That’s one big Chinese dream to share with the world.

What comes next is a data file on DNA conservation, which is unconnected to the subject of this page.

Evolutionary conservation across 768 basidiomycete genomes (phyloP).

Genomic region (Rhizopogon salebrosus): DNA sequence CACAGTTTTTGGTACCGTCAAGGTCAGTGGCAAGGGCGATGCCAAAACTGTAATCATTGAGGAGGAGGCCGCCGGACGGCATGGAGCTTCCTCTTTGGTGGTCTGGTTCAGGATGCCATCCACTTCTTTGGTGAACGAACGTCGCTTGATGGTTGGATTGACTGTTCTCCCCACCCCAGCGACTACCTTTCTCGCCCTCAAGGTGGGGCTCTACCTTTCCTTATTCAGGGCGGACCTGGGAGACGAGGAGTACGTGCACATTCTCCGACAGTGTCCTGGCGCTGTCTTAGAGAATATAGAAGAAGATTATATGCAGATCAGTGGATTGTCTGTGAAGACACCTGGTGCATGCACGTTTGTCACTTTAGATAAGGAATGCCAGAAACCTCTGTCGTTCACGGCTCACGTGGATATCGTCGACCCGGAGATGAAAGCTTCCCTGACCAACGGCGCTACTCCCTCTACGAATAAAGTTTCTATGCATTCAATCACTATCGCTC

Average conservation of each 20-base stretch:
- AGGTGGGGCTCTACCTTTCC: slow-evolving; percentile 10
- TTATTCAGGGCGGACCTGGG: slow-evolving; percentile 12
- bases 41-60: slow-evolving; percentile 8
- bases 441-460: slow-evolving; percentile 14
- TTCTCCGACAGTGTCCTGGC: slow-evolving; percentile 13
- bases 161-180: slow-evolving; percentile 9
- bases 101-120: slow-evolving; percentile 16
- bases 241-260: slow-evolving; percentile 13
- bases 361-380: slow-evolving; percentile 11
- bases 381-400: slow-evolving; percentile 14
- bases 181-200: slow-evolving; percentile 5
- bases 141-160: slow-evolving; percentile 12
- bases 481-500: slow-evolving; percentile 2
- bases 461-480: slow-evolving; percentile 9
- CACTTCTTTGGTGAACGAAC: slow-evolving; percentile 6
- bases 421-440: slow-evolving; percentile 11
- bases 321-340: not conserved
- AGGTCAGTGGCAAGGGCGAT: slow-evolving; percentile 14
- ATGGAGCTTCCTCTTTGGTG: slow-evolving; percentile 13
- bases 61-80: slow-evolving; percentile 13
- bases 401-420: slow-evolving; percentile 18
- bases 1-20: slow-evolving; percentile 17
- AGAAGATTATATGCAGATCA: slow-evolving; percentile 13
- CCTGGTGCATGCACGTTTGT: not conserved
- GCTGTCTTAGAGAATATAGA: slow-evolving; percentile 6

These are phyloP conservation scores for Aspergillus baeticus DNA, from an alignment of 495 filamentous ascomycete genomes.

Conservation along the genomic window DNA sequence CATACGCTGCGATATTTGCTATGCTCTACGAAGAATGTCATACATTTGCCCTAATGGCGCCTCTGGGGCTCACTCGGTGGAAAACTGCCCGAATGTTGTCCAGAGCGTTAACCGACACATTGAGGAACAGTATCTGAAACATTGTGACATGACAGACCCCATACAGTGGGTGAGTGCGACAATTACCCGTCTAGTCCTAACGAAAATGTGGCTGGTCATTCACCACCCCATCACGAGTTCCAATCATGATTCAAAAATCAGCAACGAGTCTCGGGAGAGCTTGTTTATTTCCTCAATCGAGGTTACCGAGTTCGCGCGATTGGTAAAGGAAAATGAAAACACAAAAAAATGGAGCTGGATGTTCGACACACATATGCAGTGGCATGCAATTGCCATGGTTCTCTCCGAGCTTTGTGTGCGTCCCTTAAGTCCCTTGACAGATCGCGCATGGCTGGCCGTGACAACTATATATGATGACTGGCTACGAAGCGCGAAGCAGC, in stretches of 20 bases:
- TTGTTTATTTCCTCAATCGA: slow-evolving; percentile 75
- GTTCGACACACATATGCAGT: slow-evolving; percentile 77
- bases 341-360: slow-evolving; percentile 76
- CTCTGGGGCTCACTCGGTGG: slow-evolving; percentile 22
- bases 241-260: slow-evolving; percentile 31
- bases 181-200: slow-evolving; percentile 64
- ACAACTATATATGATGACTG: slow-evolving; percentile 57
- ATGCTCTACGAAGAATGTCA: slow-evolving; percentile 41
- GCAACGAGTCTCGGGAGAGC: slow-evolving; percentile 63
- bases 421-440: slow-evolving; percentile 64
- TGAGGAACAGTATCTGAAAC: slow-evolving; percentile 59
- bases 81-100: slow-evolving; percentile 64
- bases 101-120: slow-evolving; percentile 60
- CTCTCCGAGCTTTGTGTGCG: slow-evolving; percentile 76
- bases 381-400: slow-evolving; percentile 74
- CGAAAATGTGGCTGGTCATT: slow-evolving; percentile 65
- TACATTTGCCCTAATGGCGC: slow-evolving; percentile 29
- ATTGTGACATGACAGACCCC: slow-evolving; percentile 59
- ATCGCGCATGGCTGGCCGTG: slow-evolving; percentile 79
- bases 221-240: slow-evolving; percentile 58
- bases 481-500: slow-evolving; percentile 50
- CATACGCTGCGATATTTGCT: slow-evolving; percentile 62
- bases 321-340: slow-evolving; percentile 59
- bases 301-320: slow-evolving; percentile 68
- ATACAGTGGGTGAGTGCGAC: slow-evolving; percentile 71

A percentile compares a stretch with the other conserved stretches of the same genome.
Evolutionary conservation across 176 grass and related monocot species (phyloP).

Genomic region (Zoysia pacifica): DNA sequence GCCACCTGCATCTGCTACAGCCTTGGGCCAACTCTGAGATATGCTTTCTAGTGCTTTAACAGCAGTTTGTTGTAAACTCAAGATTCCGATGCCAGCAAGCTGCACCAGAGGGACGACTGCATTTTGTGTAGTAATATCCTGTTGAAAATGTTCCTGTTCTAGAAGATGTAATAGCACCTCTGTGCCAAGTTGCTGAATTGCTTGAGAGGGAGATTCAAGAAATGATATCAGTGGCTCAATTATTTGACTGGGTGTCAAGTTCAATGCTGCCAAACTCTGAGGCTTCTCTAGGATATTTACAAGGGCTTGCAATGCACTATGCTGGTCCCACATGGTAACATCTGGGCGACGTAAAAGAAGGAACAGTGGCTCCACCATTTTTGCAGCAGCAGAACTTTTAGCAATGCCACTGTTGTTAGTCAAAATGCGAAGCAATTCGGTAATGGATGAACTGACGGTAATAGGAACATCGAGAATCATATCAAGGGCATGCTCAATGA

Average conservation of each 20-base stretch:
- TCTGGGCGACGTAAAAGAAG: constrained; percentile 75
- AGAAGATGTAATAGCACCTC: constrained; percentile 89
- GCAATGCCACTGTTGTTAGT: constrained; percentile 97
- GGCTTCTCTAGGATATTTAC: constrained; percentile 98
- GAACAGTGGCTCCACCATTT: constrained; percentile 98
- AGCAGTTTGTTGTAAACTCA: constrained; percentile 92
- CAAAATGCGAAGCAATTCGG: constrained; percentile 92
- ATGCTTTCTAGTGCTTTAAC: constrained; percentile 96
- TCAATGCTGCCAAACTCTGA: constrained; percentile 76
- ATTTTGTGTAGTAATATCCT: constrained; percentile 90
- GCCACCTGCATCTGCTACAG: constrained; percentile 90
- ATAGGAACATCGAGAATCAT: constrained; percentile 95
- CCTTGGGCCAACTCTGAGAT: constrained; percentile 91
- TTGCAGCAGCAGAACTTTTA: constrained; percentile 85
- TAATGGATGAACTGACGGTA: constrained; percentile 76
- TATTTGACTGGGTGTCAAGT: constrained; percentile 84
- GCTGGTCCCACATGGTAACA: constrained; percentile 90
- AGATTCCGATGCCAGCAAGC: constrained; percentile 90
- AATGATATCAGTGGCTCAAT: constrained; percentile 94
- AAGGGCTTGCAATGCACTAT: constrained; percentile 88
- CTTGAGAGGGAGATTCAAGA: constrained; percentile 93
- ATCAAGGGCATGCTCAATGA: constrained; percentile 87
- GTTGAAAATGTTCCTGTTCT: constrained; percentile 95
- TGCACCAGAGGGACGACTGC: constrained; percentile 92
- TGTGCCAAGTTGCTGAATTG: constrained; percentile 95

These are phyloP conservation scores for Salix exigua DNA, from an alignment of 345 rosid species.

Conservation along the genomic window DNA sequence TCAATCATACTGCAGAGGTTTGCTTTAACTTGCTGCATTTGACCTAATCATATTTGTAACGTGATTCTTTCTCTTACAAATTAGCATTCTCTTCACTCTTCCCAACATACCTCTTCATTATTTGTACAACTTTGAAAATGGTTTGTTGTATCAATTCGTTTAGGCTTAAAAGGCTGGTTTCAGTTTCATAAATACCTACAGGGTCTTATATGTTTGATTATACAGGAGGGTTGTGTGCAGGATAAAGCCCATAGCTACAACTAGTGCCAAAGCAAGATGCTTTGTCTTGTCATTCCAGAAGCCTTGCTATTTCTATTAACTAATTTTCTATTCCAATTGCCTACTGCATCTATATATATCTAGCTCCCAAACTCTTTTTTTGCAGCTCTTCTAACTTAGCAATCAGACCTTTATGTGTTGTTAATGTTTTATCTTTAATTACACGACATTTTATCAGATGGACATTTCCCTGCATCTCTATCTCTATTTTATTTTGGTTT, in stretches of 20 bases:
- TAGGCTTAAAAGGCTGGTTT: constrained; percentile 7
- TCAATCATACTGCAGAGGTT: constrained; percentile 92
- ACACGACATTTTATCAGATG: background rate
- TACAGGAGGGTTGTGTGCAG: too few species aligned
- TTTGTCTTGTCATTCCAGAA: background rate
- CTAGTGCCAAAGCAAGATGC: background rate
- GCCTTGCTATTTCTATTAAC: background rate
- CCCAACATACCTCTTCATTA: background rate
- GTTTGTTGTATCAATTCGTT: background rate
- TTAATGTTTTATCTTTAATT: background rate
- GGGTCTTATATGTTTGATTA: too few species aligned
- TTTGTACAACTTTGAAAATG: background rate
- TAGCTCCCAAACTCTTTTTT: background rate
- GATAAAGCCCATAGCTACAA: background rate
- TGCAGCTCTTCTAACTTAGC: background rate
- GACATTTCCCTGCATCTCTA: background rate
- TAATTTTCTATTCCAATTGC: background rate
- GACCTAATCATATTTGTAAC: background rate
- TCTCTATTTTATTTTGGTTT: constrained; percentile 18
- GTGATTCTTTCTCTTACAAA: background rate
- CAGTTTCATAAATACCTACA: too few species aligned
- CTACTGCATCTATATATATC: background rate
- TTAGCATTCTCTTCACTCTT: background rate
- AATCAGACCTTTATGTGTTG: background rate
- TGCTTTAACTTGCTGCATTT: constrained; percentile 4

Friday, April 17, 2015